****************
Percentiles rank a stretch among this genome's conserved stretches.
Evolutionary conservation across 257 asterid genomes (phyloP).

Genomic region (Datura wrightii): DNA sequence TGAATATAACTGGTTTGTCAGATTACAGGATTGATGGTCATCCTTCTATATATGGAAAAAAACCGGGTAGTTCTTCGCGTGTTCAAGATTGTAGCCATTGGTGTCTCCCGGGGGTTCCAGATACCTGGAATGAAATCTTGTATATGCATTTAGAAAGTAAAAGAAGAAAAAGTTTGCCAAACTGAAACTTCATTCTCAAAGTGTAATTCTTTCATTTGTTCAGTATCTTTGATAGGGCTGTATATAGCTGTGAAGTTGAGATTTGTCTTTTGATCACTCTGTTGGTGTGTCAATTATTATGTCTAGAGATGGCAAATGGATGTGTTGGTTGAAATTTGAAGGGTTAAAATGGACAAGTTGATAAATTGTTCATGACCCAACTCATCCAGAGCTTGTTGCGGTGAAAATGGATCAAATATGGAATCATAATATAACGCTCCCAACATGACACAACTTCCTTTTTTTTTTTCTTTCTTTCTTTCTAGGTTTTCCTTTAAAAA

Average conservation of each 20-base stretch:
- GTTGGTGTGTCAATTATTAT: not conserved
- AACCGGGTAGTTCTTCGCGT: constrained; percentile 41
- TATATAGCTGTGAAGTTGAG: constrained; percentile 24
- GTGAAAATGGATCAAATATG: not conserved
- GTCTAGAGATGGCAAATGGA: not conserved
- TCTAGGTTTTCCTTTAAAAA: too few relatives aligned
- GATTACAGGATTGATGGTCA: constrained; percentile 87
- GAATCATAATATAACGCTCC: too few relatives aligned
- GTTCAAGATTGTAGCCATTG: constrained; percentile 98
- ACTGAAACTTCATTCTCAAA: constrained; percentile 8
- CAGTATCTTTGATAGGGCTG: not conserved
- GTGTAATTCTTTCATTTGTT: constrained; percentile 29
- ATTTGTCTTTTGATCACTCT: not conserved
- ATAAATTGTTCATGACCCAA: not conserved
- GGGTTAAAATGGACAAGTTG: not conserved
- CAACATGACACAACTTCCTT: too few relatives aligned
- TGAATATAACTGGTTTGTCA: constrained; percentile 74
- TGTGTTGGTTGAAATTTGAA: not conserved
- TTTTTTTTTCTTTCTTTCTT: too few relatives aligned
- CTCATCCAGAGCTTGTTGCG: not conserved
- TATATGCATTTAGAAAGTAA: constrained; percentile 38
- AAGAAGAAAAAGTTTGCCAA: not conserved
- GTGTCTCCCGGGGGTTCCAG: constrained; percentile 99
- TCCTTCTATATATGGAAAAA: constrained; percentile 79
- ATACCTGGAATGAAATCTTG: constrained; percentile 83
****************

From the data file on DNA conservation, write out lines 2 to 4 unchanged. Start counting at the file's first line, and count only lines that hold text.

Evolutionary conservation across 257 asterid genomes (phyloP).

Genomic region (Datura wrightii): DNA sequence TGAATATAACTGGTTTGTCAGATTACAGGATTGATGGTCATCCTTCTATATATGGAAAAAAACCGGGTAGTTCTTCGCGTGTTCAAGATTGTAGCCATTGGTGTCTCCCGGGGGTTCCAGATACCTGGAATGAAATCTTGTATATGCATTTAGAAAGTAAAAGAAGAAAAAGTTTGCCAAACTGAAACTTCATTCTCAAAGTGTAATTCTTTCATTTGTTCAGTATCTTTGATAGGGCTGTATATAGCTGTGAAGTTGAGATTTGTCTTTTGATCACTCTGTTGGTGTGTCAATTATTATGTCTAGAGATGGCAAATGGATGTGTTGGTTGAAATTTGAAGGGTTAAAATGGACAAGTTGATAAATTGTTCATGACCCAACTCATCCAGAGCTTGTTGCGGTGAAAATGGATCAAATATGGAATCATAATATAACGCTCCCAACATGACACAACTTCCTTTTTTTTTTTCTTTCTTTCTTTCTAGGTTTTCCTTTAAAAA

Average conservation of each 20-base stretch: